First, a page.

Confederate general Nathan Bedford Forrest, which was removed from Health Sciences Park. Image-Smithsonian
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Condederate Statues, Black Lives Matter, Jim Crow, “Liberty and Justice For All”

by Abraham Entin

Two letters appeared in my local newspaper on Saturday, in response to the recent protests around the African American experience in the United States.  The first was a plaintive reminder that “all lives matter,” and that “To say Black lives matter is to once more suggest that there is a difference between Black lives and other lives.  That, I think, is the problem…”

The Pledge of Allegiance ends with the words “with Liberty and Justice for All.” The reality of the Black experience in the United States is that  Black Americans (and people of Color more broadly) have not been and are still not fully included in that “Justice for All,” or in All Lives Matter. On the contrary, they have been shown over and over again that their lives do not have value.

The overwhelming reality of the Black experience has been invisibility and systemic neglect and exploitation.  The demand that “Black Lives Matter” is a demand to be included in the “all” of our Pledge of Allegiance.

The second letter  is an attack on the “masked marauders” and “uneducated miscreants” who destroy or vandalize statues and compares them to those who would cast doubt on the Holocaust and destroy history.  We have, of course, heard this from the President of the United States, both in reference to these statues as well as the attempt to rename military bases named after Confederate generals.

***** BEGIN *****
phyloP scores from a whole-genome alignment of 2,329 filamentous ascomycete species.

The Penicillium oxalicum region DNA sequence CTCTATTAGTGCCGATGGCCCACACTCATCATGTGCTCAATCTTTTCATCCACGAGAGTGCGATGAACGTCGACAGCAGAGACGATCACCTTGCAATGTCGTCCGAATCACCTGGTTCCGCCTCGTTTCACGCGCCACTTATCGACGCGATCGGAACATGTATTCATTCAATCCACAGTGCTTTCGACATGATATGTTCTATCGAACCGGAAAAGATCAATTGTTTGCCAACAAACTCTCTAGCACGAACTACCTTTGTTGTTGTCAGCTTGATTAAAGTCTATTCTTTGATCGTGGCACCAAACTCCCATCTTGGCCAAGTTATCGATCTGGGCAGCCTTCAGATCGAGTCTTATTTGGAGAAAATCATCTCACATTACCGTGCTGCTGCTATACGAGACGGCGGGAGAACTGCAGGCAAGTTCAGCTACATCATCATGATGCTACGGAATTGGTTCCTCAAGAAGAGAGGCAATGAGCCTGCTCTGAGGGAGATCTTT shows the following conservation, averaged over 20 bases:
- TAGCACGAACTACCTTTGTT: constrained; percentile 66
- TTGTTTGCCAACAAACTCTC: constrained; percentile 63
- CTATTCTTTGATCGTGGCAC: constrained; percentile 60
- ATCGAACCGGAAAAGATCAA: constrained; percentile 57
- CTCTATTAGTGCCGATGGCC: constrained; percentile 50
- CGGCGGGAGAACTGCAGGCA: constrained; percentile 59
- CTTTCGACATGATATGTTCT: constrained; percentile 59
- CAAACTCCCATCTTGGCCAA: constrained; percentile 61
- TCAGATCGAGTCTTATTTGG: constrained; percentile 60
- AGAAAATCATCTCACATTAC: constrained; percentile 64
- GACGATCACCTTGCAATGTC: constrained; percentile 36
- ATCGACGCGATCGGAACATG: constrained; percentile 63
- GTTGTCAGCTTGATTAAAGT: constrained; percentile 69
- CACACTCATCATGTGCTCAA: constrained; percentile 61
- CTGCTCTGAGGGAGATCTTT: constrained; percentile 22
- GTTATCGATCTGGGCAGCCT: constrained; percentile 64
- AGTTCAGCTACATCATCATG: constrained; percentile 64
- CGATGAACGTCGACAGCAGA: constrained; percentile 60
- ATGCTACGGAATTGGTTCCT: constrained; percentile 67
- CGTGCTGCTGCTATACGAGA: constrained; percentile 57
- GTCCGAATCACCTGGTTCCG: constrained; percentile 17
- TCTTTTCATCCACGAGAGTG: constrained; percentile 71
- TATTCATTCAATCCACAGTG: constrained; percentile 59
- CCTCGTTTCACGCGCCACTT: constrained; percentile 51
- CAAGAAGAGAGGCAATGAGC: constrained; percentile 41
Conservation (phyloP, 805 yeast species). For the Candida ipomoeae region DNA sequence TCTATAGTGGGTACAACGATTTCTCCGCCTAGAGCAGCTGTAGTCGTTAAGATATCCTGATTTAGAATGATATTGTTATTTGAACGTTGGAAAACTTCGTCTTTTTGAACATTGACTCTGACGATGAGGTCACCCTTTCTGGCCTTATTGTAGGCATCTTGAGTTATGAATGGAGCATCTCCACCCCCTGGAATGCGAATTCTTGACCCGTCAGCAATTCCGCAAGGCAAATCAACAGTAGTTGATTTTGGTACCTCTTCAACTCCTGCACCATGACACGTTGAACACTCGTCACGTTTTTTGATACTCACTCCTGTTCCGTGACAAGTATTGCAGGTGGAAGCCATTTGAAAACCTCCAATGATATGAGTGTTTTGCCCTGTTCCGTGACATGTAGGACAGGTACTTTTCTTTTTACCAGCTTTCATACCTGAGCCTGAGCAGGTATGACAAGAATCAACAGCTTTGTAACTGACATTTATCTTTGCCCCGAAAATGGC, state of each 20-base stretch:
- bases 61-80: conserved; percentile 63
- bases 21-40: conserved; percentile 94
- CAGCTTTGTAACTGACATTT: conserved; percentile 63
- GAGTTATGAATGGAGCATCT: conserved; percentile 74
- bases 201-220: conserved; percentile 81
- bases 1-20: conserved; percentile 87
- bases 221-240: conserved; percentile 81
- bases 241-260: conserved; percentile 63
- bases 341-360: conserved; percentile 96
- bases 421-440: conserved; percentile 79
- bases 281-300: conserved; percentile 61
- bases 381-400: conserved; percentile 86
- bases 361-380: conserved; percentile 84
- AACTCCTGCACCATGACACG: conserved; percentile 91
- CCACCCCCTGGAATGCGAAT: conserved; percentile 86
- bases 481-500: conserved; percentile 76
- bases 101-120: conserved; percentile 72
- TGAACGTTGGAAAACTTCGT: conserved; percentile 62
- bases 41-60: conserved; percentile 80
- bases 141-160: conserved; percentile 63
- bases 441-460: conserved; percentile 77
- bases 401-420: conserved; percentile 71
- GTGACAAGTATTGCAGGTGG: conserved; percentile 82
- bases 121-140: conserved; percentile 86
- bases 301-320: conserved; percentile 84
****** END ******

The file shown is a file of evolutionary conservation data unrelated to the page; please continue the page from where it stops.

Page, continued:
I would ask the writer (as well as the President) to show me a country that puts up memorials to traitors or names military sites for people who have fought against the country?  Where is Benedict Arnold National Park, or a monument to the brave Kamikaze pilots who served so gallantly in World War II?  Is there a memorial to the Luftwaffe in the middle of London to commemorate their great work during the Blitz?  Why do we have these monuments to Confederate “heroes” who fought against their country?

The answer, as those who know history know, is that these statues served as visual “object lessons” from their fellow citizens nostalgic for a past in which Black people were slaves.  They were erected as part of a systemic attempt (named Jim Crow) to reimpose those conditions of slavery.  They were powerful reminders to Black people of their exclusion from the “All” of the Pledge–just as the lynching of Black veterans on their return from service with an expectation of equality was a reminder that “Liberty and Justice” are not for everyone.

The tearing down of those statues and a renaming of the bases is not an attempt to “erase history” but a call to build a future that includes everyone, a future when we can say “All lives matter” and it means just that, and Liberty and Justice  are indeed for All.

Abraham Entin is a life-long activist for nonviolent social change, beginning in 1962 with the Civil Rights Movement.  His Memoir, Living on the Fringe, was published by SteinerBooks in 2018.

A statue (L) of Jefferson Davis, president of the Confederate states of America, stands among other statues in Statuary Hall on Capitol Hill in Washington on Aug. 18.(Michael Reynolds : EPA)
Conferate general Robert E. Lee. Image-
Confederate Gen. Thomas Stonewall Jackson in Charlottesville.
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